Quote of the Day: Romney’s Uneven Israel Trip?
Was presumptive Republican Presidential nominee Mitt Romney’s a big success that will burnish his foreign policy credentials in the general election? Or was it another gaffe fest? Our political Quote of the Day comes via First Read which argues there were no major disasters on it to feed the perception reflected in the Wolverton cartoon above.
But it (again) wasn’t something that takes him beyond playing to the GOP base:
*** Recapping Romney’s Israel stop: Fortunately for Mitt Romney and his campaign, the visit to Israel went much smoother than the stop in Great Britain. But there were still some snafus… In his speech yesterday in Jerusalem, Romney checked all the boxes. He embraced Israel. “We’re part of the great fellowship of democracies. We speak the same language of freedom and justice, and the right of every person to live in peace.” He talked tough on Iran. “We must not delude ourselves into thinking that containment is an option. We must lead the effort to prevent Iran from building and possessing nuclear weapons capability.” And he even made a subtle dig at President Obama, referring to the tension between the Obama administration and Israel’s conservative Netanyahu government. “Diplomatic distance in public between our nations emboldens Israel’s adversaries.” But what Romney DIDN’T SAY was almost as striking — if not more so. Not once did he utter the phrase “peace process” nor the words “Palestine” or “Palestinian,” and that also means he never talked about or made the case for a two-state solution. Was the speech for anyone other than base Republicans? This trip to Israel felt like a primary trip, not one aimed at the general election.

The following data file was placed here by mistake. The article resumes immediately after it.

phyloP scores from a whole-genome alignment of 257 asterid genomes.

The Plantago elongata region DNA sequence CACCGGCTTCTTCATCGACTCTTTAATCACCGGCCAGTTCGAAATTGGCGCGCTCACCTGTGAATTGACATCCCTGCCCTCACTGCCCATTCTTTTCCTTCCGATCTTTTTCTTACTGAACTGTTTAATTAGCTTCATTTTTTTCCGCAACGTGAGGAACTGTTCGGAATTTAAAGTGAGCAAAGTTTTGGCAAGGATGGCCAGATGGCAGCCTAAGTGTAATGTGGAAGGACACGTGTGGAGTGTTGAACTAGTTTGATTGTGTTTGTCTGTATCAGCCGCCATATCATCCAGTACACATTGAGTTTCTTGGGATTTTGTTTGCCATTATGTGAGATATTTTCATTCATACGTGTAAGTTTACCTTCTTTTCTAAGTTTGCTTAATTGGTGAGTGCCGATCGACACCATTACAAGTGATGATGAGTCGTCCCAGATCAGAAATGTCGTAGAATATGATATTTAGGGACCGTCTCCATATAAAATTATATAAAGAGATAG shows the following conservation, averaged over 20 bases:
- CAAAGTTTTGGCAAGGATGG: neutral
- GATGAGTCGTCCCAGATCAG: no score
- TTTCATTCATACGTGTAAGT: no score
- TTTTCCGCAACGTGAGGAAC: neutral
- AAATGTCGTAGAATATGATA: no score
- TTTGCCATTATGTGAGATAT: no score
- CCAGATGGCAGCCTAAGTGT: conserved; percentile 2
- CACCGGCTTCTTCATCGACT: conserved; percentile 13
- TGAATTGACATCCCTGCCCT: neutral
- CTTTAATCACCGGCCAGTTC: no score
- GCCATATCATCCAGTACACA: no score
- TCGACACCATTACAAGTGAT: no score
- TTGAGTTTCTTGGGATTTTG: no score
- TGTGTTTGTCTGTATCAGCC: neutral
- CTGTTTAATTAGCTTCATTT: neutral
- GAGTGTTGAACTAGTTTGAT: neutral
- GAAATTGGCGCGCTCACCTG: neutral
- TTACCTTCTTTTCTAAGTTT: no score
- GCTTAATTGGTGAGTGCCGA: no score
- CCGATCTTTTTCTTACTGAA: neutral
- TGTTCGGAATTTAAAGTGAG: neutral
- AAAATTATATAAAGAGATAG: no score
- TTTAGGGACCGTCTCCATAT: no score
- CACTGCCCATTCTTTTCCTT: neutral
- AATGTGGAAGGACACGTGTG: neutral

*** More snafus: As mentioned above, Team Romney still had some problems while in Israel. For starters, a top adviser on Israel matters — Dan Senor — suggested that Romney was set to support a unilateral strike by Israel on Iran, the New York Times noted. “If Israel has to take action on its own, the governor would respect that decision,” Senor said in a briefing before Romney’s speech yesterday. But Romney later walked back Senor’s remarks, telling ABC: “I think I’ll use my own terms in that regard and that is that I recognize the right of Israel to defend itself.” Also, the Israeli newspaper Haaretz reported that Romney canceling his meeting with an Israeli opposition party figure upset folks there. And a Palestinian official criticized Romney for asserting that Jerusalem is Israel’s true capital, the AP said. “The Palestinians want to establish a capital in east Jerusalem, captured and annexed by Israel in 1967. Most of the world, including the U.S., does not recognize the annexation. The U.S. and others keep their embassies in Tel Aviv.” What’s more the same Palestinian official also criticized Romney for suggesting that Israel’s culture is superior to the Palestinians’. So it wasn’t England, but Romney was still 1) making folks mad, and 2) having to walk back remarks.
1. His trip was not as successful as Barack Obama’s foreign trip as a Presidential candidate. These trips are “do no harm” trips where there may be some residue backlash (Obama’s actually seemed to hurt him in the polls afterwards since voters apparently concluded it was what it was: an exercise in image enhancement). Controversies are not meant to swirl around a candidate.
2. The Romney narrative continues: he continues to run a campaign playing to the party’s base and not trying to expand his existing constituency, which in some cases supports him not because they like him but because they hate Obama. This could be a smart strategy if, in fact, due to the economy’s performance his attraction as the anti-Obama remains strong. But his trip didn’t alter his existing space in the political spectrum or expand his existing constituency.
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